The spring was then calibrated to a simple scale to show if the force being applied to the abdominal wall was excessive.  Using a colour coded scale, with green signifying a force in the appropriate range and red to show that the force is too high, we could lower the risks of damaging the equipment and causing abdominal wall trauma.

Final Prototype








    Figure 1: Final prototype



Testing of prototype

The ability for our 3D printed attachment to withstand the load was a point of concern for us.  Even though hand calculations said it was strong enough, we wanted to carry out load testing to ensure that this would be the case.

Fortunately, the part in question did not fail, but the point of attachment to the test bench did.  This raised the question of whether the cadaver table would be able to hold the whole gasless laparoscopic kit during the cadaveric trial.  A preliminary visit to the dissection room before the trials is planned to ensure that the test can go ahead as planned.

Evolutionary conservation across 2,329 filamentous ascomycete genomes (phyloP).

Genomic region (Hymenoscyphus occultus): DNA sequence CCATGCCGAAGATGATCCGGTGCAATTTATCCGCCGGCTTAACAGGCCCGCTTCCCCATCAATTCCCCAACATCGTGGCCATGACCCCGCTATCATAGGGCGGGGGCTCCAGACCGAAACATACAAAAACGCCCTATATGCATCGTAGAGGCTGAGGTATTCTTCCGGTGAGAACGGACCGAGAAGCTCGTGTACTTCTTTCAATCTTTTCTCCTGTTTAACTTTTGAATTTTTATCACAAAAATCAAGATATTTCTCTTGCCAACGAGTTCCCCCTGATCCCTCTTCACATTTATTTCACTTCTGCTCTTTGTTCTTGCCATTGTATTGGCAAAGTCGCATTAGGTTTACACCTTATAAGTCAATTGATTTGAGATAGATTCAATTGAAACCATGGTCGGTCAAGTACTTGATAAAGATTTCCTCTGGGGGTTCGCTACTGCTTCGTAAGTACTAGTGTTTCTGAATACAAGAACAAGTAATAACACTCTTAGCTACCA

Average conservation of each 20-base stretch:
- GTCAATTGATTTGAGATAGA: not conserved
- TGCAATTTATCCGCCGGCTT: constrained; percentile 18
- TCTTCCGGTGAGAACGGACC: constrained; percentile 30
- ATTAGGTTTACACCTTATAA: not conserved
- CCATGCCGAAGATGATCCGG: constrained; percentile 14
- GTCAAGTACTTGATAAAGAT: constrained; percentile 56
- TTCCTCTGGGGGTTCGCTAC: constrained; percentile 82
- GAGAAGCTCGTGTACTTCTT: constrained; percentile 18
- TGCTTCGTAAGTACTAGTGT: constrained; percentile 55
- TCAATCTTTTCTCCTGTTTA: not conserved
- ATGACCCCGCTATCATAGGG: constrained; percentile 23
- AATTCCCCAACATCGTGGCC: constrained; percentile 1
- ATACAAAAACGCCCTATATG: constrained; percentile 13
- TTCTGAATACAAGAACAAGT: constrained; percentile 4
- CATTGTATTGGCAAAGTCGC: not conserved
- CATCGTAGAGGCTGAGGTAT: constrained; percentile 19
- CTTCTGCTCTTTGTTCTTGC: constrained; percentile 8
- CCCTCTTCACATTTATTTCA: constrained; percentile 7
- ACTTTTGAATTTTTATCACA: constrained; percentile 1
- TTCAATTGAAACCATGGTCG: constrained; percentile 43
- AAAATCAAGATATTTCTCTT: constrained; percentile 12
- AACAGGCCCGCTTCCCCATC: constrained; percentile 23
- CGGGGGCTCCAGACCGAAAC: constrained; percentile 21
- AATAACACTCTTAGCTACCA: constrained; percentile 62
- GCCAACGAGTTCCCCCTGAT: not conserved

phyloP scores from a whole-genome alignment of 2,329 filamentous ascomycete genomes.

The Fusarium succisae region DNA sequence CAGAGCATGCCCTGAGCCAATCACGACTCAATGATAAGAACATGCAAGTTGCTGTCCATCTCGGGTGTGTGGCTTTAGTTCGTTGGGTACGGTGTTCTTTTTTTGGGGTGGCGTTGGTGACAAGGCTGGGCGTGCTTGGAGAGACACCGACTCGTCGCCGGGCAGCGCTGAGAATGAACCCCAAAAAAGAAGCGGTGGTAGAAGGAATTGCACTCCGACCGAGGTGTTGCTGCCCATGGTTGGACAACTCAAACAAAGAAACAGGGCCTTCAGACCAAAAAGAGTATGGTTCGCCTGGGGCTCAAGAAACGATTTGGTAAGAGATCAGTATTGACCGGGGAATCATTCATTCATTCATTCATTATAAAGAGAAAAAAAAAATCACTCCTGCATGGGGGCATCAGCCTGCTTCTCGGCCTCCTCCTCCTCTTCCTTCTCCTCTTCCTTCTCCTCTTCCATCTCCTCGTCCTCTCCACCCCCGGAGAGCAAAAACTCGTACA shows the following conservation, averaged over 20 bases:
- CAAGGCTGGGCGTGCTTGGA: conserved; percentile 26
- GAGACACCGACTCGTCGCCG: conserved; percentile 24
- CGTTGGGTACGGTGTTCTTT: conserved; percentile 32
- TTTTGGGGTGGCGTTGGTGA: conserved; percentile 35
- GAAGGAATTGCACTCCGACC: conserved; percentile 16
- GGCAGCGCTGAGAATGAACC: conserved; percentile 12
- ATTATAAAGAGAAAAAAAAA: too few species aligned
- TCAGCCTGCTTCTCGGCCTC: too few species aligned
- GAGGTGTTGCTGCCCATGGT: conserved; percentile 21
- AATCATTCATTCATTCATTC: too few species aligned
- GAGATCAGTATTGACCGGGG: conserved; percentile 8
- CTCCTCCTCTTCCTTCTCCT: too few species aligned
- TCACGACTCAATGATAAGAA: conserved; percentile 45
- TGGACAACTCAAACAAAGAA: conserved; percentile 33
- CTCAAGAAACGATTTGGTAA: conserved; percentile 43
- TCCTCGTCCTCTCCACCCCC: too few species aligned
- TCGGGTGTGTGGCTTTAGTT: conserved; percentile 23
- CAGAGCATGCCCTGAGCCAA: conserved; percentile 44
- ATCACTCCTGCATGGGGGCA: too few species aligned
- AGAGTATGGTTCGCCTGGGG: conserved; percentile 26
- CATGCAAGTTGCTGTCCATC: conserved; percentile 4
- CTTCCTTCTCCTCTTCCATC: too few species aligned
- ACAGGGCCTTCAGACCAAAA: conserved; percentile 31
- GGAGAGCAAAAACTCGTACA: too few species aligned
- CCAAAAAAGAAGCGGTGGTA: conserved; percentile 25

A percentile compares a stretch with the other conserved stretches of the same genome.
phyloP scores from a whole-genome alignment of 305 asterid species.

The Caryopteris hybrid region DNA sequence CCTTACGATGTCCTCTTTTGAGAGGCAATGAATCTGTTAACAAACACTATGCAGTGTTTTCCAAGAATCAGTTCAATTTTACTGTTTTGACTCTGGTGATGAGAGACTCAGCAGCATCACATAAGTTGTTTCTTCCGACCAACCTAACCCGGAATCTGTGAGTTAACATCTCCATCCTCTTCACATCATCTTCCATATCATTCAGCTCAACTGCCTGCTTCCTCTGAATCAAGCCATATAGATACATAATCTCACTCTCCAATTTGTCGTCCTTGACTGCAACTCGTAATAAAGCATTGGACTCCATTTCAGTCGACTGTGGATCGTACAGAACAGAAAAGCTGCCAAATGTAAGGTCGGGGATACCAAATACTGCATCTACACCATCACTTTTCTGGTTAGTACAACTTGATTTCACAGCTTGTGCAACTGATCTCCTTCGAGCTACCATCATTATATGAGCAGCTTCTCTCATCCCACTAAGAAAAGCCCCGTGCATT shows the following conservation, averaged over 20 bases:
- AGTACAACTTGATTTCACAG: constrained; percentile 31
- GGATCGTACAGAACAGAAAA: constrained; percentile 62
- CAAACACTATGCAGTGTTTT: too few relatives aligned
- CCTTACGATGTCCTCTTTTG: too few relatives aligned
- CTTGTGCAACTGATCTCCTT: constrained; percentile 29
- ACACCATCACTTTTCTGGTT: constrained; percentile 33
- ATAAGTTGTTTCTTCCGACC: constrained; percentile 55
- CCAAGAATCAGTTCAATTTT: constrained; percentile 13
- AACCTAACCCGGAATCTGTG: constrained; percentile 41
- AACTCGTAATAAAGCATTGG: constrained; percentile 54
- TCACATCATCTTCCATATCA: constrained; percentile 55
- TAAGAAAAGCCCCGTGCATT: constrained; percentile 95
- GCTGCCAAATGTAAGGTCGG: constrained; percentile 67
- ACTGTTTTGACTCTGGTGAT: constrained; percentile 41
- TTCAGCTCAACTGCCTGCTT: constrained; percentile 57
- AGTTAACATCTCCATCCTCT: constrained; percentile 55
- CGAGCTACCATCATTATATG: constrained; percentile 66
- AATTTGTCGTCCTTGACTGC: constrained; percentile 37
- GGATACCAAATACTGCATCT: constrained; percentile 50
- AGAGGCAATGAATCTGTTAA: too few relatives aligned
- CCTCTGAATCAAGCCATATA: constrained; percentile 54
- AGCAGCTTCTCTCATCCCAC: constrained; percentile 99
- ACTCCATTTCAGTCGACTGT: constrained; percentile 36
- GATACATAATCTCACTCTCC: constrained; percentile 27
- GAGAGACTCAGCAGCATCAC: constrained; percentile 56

The bend of the arm can be observed in the photograph.  However the aluminium beam that attached the device to the table failed under the moment at 14 kg of load.

Testing the prototype with weights








    Figure 2: Testing the prototype with weights



The abdominal wall box trainer

The initial prototype for the box trainer was fabricated from two pieces of perspex and two sheets of silicone rubber that come fully formed.  Below the pictures demonstrate the initial prototype being used with the hook of the device.